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UK-Japan trade deal gives a vital boost to the City in tackling financial crime

Sherry Madera
Sherry Madera
Chief Industry & Government Affairs Officer, Refinitiv

With the status of the UK’s Brexit negotiations with Europe having hit new lows, Friday’s announcement of a free trade deal with Japan should have been more significant than the lackluster media it received.


  1. Trade between the UK and Japan only accounts for 0.07% of UK GDP, in absolute terms that represents £15 billion to the UK economy.
  2. Perhaps most significant for the global financial community are the digital and data provisions of the UK-Japan trade deal.
  3. Financial institutions spend 4% of their turnover on third-party due diligence checks – a figure that will surely rise if data localization becomes more widespread.

UK-Japan trade deal

The UK-Japan deal is the first after Brexit began earlier this year and is important for both countries as they try to shore up their financial centers in a fracturing geopolitical environment. Coming at a time when Abe’s resignation and Suga’s election to prime minister are also shifting political goalposts, why isn’t this deal making headlines as a significant trade agreement for London, Tokyo and the dynamics of the global financial community?

For the UK, and particularly for the City of London, this deal is important. The financial centers of London and Tokyo already have strong trade links. While much has been made of the fact that trade between the UK and Japan only accounts for 0.07% of UK GDP, in absolute terms that represents £15 billion to the UK economy. Crucially, the deal will ensure the UK has a smooth transition from the EU-Japan FTA post Brexit.

UK-Japan trade exports

Perhaps more significantly, it signals how the UK government is thinking about the City as a global financial center, doubling down on its long-standing strength as a bridge between East and West. 28% of the UK’s trade exports to Japan are in financial services. Threatening these would be bad news for the UK economy, but given the global economic context the hope will be that this deal creates fertile soil for significant growth.

Japan’s mature financial markets are huge, with financial services contributing 27 trillion Yen ($250bn) to its annual economy. While markets are an important engine for its economy, the Japanese financial ecosystem remains relatively isolated, with other regional finance centers growing faster. Regional tensions and a fractured geopolitical environment make the UK-Japan deal important to Tokyo’s standing as a global financial center. Warren Buffett’s move into Japan’s five biggest trading houses, could be seen as an important first step towards more outside investment in Japan’s financial markets infrastructure. Smooth trading relationships with London in a post Brexit landscape will grease the wheels.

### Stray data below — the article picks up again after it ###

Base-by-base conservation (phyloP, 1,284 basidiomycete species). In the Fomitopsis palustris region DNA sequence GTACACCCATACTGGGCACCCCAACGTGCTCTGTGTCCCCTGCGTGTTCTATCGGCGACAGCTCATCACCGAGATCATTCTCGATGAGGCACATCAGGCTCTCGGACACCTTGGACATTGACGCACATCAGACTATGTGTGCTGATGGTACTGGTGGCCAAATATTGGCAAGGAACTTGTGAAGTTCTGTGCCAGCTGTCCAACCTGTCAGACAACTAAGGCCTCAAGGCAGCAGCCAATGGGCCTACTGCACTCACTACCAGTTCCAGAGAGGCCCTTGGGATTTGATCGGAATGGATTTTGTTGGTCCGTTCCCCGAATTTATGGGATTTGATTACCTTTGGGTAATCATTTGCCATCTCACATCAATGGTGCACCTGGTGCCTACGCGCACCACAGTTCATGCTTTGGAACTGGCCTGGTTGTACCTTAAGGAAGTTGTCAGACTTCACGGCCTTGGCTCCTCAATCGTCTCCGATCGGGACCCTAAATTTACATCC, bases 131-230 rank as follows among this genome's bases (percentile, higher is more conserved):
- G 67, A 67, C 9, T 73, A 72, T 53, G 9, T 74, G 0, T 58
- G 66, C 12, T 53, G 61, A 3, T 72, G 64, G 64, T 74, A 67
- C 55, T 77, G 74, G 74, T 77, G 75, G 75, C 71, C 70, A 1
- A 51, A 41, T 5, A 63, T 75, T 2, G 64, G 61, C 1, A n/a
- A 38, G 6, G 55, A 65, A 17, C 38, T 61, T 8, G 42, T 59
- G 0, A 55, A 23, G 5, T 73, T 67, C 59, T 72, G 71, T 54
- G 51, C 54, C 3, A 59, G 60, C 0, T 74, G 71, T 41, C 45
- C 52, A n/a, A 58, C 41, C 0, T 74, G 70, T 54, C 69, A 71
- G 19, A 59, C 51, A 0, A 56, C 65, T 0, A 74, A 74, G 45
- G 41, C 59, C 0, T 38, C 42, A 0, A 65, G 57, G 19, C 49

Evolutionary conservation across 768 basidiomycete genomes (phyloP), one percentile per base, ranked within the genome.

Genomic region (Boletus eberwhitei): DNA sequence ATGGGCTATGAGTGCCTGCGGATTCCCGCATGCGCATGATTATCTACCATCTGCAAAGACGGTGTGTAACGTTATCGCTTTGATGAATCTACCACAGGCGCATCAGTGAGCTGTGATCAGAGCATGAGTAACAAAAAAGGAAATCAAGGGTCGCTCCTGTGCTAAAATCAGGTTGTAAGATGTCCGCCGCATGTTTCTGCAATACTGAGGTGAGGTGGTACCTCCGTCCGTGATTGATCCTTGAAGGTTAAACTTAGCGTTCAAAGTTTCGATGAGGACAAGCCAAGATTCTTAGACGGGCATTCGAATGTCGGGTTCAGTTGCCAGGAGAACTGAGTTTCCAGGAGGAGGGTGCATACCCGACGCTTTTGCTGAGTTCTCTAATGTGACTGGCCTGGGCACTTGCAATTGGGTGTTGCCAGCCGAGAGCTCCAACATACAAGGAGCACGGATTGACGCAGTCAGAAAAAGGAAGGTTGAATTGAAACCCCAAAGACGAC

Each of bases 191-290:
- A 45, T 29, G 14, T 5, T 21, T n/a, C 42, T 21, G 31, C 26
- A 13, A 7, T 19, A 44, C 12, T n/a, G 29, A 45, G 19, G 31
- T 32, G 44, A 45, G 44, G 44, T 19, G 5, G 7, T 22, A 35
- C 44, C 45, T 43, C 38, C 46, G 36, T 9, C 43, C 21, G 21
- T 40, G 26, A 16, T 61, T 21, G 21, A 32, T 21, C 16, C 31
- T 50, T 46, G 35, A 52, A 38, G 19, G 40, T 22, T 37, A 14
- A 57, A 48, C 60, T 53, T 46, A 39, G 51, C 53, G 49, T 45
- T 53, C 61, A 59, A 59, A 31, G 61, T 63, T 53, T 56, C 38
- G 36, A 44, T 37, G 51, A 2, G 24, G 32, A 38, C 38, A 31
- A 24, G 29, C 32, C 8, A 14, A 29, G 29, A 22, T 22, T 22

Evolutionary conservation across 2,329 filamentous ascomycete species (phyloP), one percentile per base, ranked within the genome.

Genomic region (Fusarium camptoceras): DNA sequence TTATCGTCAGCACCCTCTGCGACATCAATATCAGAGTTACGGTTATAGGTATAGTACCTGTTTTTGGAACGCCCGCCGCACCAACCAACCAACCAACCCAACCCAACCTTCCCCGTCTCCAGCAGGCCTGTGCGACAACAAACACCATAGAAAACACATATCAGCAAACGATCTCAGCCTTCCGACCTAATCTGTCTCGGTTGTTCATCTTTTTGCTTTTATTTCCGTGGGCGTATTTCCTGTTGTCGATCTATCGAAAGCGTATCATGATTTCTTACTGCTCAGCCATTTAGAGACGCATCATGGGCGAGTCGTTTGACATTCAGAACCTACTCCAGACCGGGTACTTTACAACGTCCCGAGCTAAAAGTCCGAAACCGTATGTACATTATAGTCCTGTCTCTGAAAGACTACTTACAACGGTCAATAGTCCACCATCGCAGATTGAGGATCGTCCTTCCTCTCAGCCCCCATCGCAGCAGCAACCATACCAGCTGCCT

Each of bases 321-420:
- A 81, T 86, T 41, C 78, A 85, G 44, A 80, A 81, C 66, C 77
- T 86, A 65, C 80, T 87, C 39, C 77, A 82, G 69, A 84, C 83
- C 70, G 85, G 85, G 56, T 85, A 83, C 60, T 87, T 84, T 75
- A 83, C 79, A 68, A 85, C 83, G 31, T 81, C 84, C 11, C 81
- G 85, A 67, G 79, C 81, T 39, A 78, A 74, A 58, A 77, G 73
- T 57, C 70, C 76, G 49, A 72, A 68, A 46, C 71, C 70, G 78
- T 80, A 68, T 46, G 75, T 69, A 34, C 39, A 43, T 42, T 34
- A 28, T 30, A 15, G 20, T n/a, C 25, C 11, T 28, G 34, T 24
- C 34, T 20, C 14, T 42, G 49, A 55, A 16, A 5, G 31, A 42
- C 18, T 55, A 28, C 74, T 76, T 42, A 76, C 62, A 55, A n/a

Digital and data provisions of the trade deal

Perhaps most significant for the global financial community are the digital and data provisions of the trade deal. While these may seem esoteric, they have far reaching consequences. Data localization initiatives have been emerging in several countries under nationalistic impulses to protect or kick-start modern data economies – this is a challenge for financial services regulatory compliance and transparency. Most notably in Asia, India and China are pushing forward tough data localization requirements. The onus to onshore data and its associated infrastructure, processing and analytics make it costly and inefficient for financial services firms to build businesses there.

Even more worryingly, for the global financial community, data localization laws are effectively a green light for financial crime. Fractured global rules around data sharing hugely increase the challenge for financial institutions in managing the fight against financial crime, which is completely reliant on sharing data to combat complex criminal networks. To put it in context, data localization laws can have the effect of restricting financial institutions from sharing data even within the same firm, greatly increasing the chances of fraud, money laundering, and proceeds from crime going undetected.

Financial institutions spend 4% of their turnover on third-party due diligence checks – a figure that will surely rise if data localization becomes more widespread. This isn’t just a cost of business issue. It has real world impact as criminal gangs find it easier to launder the proceeds of modern slavery, drug trafficking and complex fraud.

The treaty’s ban on data localization is a major step forward for Shinzo Abe’s “Data Free Flow with Trust” initiative, that was launched at the last G20. As Abe steps down and Suga takes on his mantel, this deal will form a legacy to Abe’s vision. But Financial institutions, whether in London, Tokyo, New York, Singapore, Shanghai or anywhere else, will hope others join in shaping a more open global data economy. I hope the headlines start to remind us of that this deal will support growth and shore up our defenses against financial crime.

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